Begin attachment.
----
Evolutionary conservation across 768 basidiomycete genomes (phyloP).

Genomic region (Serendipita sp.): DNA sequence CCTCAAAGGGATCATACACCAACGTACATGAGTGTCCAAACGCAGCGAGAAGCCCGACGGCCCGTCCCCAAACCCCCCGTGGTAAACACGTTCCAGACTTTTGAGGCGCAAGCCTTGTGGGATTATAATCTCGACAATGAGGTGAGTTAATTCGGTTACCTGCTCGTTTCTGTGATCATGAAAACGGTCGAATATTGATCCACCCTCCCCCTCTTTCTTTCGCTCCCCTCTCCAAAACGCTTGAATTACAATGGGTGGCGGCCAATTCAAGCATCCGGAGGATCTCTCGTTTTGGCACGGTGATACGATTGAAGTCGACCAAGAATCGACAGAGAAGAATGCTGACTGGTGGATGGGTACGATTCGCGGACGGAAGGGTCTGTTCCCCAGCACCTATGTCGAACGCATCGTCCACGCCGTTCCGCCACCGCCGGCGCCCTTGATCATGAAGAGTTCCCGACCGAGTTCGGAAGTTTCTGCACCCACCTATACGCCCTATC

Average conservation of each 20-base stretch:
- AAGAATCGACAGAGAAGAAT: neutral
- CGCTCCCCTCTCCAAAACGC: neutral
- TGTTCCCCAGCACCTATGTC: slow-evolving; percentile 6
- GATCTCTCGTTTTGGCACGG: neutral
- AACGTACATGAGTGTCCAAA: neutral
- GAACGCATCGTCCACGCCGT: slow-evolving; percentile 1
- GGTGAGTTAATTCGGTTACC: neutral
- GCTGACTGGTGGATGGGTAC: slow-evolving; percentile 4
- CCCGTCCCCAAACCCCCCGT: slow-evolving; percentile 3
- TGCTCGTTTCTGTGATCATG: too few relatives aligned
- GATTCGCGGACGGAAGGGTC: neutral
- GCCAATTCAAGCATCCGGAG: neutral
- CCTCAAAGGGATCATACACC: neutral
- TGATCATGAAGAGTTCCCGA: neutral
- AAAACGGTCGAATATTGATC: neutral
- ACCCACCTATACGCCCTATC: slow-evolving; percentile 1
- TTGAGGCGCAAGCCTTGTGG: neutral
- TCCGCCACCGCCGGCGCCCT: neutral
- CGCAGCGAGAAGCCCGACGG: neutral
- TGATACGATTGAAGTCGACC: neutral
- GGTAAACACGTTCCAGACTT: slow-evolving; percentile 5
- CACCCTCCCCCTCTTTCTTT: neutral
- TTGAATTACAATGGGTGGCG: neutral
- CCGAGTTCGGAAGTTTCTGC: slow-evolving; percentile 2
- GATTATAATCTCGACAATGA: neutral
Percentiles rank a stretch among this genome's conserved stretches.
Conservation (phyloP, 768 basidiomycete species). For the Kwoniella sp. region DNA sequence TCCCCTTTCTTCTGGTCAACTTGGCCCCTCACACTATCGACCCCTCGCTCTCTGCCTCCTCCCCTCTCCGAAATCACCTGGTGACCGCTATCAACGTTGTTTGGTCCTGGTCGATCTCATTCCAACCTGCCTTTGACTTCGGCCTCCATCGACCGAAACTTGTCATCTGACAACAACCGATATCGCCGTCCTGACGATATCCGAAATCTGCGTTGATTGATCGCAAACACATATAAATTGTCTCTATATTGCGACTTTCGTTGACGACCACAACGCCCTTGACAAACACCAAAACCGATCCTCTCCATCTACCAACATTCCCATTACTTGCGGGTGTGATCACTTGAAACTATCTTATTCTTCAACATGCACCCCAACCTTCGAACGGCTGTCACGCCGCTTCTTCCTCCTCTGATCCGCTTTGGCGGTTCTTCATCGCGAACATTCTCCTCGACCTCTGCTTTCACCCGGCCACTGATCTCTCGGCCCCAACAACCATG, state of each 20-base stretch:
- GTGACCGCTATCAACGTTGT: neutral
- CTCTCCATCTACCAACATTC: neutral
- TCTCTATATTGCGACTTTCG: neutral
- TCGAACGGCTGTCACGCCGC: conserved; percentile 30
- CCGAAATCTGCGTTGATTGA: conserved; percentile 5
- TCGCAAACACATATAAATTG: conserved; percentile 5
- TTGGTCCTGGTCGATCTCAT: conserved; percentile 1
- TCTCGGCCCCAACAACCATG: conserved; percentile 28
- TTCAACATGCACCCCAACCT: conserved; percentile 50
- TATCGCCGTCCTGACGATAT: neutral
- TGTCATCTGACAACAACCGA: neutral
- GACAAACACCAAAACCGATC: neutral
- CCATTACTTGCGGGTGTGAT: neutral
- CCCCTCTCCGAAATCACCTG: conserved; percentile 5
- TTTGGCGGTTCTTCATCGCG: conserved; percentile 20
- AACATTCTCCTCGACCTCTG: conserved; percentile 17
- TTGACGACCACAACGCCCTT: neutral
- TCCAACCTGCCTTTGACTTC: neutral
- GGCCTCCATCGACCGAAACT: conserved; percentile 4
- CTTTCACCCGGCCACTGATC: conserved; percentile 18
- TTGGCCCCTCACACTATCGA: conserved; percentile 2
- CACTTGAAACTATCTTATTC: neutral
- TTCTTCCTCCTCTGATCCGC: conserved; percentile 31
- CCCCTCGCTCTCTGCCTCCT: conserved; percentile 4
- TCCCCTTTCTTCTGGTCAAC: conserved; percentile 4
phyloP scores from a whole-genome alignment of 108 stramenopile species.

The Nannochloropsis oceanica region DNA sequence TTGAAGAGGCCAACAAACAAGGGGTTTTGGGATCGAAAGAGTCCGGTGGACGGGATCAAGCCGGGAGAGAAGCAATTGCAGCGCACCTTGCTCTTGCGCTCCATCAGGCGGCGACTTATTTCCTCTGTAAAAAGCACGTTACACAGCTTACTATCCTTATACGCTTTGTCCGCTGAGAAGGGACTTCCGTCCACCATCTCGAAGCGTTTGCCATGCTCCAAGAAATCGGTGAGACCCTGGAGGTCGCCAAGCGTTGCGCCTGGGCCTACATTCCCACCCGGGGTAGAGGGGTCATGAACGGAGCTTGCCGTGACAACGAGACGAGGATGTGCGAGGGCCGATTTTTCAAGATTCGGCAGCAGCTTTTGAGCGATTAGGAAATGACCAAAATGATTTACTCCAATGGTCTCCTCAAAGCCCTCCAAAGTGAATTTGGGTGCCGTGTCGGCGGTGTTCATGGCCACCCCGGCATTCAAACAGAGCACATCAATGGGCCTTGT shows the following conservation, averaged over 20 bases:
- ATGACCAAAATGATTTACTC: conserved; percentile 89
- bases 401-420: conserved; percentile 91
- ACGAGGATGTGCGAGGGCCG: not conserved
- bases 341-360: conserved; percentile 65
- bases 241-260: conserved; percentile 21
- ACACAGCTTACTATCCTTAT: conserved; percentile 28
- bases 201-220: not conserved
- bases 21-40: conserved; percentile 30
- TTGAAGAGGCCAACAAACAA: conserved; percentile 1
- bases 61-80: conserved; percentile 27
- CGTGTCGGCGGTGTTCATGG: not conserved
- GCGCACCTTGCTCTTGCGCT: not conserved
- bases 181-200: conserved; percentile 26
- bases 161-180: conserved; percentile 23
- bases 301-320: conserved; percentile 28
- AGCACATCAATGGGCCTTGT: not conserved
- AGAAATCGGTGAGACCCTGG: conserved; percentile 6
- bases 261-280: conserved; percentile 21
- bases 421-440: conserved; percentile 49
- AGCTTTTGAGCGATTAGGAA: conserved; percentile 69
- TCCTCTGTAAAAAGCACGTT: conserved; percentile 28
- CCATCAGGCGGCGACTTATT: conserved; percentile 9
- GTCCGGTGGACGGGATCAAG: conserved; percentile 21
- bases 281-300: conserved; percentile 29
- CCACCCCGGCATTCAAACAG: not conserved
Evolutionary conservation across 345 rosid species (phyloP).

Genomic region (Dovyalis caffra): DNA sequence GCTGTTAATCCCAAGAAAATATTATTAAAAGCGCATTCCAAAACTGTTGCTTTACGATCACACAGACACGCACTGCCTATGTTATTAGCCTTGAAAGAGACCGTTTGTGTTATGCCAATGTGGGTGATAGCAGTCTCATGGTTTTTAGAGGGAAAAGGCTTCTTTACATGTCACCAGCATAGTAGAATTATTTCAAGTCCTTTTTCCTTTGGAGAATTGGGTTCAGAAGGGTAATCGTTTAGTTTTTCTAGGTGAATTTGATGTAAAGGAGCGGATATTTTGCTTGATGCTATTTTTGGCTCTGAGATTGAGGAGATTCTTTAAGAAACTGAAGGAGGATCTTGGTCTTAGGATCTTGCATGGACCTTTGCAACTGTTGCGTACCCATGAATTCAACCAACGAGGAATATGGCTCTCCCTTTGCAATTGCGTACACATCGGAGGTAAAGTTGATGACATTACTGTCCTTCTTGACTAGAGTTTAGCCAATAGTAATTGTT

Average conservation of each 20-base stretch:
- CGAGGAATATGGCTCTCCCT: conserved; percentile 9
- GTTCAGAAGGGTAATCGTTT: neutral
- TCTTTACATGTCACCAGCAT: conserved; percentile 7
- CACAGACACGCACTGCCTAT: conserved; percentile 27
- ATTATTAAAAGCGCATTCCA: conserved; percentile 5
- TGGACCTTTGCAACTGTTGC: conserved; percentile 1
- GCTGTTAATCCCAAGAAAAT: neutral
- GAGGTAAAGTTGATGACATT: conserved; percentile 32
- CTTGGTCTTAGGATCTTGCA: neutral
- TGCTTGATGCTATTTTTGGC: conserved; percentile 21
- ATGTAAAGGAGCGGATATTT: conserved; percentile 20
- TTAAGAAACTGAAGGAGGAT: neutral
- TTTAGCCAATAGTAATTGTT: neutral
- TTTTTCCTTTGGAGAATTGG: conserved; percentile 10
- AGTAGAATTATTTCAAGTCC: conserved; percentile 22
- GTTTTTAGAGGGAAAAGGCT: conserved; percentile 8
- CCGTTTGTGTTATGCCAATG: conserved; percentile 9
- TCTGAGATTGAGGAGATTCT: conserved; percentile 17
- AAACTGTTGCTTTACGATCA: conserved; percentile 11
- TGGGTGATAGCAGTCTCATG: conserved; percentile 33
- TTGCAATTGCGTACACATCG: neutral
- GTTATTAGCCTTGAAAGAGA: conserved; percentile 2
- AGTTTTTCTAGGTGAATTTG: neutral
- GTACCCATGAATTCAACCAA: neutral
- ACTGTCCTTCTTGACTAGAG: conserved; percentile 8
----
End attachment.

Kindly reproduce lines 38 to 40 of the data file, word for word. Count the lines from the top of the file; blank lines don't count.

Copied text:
- TCTCGGCCCCAACAACCATG: conserved; percentile 28
- TTCAACATGCACCCCAACCT: conserved; percentile 50
- TATCGCCGTCCTGACGATAT: neutral